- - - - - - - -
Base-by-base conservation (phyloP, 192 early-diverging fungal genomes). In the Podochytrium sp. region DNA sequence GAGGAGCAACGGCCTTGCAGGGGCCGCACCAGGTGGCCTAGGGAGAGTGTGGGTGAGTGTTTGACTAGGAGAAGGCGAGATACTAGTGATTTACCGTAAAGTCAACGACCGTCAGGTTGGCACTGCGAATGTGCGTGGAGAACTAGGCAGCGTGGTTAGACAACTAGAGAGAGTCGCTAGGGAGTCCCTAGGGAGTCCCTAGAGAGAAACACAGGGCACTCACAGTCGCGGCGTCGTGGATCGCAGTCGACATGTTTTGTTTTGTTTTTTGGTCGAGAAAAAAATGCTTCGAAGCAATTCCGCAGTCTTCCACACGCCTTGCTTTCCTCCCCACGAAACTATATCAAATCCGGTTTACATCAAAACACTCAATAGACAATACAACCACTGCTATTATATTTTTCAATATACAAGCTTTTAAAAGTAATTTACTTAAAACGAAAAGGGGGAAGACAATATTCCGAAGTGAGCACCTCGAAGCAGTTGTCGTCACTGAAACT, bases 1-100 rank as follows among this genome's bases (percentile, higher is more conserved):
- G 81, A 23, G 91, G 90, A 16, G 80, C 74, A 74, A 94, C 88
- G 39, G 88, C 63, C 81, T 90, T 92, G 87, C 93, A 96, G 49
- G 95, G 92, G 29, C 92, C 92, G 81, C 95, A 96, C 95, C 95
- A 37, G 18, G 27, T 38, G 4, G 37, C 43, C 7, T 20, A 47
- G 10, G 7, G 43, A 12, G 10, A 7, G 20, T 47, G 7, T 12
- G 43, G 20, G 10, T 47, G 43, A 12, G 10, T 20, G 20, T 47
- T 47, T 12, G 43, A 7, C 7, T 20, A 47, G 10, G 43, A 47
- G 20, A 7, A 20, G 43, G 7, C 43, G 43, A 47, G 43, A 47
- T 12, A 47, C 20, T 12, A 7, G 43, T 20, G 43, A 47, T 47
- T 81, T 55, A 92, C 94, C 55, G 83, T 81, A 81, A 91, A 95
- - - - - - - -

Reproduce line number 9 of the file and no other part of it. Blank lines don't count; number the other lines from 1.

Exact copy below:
- G 20, A 7, A 20, G 43, G 7, C 43, G 43, A 47, G 43, A 47